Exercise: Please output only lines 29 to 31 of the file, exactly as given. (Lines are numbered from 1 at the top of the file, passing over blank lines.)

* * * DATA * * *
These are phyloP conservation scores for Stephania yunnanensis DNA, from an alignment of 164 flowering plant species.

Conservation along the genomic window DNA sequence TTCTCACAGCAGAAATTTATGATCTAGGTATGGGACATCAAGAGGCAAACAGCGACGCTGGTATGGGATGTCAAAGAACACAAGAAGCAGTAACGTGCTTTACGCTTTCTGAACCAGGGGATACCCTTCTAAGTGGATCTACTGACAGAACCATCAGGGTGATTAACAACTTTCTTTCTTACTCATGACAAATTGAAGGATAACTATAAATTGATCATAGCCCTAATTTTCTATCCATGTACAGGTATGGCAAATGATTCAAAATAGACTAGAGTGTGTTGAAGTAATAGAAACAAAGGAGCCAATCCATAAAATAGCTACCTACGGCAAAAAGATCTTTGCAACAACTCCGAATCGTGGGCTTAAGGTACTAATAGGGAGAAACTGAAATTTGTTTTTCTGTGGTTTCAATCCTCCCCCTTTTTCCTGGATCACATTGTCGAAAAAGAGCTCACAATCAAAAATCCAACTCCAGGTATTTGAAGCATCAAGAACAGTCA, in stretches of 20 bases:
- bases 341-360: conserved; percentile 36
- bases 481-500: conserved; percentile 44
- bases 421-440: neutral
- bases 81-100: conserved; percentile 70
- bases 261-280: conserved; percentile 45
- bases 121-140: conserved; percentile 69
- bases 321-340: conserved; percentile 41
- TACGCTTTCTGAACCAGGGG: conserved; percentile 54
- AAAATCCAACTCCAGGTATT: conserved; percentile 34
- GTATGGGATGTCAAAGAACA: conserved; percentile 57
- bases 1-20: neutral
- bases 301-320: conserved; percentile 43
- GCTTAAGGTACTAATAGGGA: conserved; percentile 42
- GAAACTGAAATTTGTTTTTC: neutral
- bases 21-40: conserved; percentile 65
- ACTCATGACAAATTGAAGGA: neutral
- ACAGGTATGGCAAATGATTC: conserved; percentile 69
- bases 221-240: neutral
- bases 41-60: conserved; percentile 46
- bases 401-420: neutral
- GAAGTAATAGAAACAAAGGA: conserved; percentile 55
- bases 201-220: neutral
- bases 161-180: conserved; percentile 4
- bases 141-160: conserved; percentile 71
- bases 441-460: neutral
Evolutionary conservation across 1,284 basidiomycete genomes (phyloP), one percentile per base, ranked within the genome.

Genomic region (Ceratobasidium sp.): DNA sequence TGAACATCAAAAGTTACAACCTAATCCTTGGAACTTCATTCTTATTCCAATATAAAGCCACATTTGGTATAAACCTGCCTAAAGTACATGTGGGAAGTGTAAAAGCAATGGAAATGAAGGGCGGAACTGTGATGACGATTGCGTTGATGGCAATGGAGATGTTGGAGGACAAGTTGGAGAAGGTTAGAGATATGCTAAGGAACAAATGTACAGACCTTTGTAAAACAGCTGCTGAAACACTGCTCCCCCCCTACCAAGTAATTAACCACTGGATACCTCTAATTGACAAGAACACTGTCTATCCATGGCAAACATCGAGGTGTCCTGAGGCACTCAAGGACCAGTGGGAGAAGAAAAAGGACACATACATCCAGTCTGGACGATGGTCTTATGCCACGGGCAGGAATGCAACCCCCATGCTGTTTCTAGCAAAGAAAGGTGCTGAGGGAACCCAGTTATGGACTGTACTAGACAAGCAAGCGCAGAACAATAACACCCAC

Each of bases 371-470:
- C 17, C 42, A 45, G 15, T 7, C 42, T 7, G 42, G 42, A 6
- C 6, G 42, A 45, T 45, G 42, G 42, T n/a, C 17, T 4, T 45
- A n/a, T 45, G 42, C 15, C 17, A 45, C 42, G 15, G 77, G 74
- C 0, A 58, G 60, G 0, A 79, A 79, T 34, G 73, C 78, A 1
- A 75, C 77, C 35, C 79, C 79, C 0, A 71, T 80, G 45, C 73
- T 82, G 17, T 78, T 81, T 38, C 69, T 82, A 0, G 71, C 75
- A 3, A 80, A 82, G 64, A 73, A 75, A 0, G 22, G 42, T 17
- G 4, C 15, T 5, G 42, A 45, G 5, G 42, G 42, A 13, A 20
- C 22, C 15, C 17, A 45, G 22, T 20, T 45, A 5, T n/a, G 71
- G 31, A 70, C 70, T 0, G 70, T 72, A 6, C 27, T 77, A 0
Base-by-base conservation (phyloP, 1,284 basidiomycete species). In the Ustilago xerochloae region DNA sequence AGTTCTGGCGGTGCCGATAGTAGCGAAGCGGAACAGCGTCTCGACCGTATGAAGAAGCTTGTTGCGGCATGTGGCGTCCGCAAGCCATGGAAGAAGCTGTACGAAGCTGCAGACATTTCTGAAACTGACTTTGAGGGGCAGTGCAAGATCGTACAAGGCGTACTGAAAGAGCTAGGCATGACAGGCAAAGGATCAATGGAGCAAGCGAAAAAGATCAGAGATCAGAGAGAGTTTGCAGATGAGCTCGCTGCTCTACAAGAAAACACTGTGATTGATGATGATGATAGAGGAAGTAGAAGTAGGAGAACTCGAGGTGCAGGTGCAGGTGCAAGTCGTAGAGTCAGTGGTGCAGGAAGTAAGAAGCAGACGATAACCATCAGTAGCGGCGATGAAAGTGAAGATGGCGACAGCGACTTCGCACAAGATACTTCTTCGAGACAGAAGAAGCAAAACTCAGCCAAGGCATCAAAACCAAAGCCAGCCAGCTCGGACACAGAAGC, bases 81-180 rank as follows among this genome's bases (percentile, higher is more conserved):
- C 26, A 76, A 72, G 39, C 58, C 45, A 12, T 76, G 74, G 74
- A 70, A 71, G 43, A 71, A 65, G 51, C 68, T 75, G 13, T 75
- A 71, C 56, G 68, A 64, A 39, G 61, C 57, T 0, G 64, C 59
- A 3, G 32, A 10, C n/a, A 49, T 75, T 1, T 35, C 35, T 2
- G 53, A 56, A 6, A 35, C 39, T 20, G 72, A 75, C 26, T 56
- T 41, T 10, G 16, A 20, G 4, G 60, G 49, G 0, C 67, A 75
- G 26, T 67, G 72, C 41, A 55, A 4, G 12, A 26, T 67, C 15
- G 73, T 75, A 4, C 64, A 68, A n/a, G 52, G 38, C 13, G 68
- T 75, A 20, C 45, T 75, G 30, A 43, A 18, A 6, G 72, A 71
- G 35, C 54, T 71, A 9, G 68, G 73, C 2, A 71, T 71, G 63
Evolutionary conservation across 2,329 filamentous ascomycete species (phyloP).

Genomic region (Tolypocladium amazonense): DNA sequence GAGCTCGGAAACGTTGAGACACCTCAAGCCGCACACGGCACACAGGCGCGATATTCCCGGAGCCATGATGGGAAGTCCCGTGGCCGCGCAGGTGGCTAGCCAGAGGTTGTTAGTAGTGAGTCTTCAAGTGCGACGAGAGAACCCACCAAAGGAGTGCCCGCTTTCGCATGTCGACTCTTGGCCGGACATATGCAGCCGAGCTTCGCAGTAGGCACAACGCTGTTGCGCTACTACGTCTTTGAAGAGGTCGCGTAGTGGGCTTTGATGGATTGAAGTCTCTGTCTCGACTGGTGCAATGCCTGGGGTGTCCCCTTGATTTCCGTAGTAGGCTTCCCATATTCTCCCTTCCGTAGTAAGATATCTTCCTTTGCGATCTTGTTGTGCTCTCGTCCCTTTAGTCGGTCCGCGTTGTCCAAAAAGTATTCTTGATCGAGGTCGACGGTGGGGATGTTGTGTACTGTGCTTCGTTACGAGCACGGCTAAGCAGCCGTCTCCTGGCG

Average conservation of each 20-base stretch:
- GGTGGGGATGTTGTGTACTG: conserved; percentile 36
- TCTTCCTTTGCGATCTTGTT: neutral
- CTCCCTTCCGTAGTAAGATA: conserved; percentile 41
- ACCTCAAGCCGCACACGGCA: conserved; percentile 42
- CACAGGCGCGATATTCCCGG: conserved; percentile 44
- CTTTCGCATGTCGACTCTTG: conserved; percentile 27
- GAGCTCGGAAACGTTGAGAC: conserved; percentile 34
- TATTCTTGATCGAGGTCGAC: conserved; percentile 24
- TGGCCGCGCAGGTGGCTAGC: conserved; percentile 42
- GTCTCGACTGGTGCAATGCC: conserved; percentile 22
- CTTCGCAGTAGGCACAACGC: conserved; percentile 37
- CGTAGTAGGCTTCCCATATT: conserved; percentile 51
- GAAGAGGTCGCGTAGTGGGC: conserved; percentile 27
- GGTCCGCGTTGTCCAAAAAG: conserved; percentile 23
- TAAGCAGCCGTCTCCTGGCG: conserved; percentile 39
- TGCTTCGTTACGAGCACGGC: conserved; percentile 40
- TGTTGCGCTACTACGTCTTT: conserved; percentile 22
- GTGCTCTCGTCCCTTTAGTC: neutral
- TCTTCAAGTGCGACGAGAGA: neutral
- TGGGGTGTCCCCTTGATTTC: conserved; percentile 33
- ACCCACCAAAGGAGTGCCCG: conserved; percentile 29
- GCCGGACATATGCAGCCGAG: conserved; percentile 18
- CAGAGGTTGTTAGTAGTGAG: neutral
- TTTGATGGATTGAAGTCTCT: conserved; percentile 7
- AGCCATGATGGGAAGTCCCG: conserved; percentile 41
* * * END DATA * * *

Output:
Genomic region (Ceratobasidium sp.): DNA sequence TGAACATCAAAAGTTACAACCTAATCCTTGGAACTTCATTCTTATTCCAATATAAAGCCACATTTGGTATAAACCTGCCTAAAGTACATGTGGGAAGTGTAAAAGCAATGGAAATGAAGGGCGGAACTGTGATGACGATTGCGTTGATGGCAATGGAGATGTTGGAGGACAAGTTGGAGAAGGTTAGAGATATGCTAAGGAACAAATGTACAGACCTTTGTAAAACAGCTGCTGAAACACTGCTCCCCCCCTACCAAGTAATTAACCACTGGATACCTCTAATTGACAAGAACACTGTCTATCCATGGCAAACATCGAGGTGTCCTGAGGCACTCAAGGACCAGTGGGAGAAGAAAAAGGACACATACATCCAGTCTGGACGATGGTCTTATGCCACGGGCAGGAATGCAACCCCCATGCTGTTTCTAGCAAAGAAAGGTGCTGAGGGAACCCAGTTATGGACTGTACTAGACAAGCAAGCGCAGAACAATAACACCCAC

Each of bases 371-470:
- C 17, C 42, A 45, G 15, T 7, C 42, T 7, G 42, G 42, A 6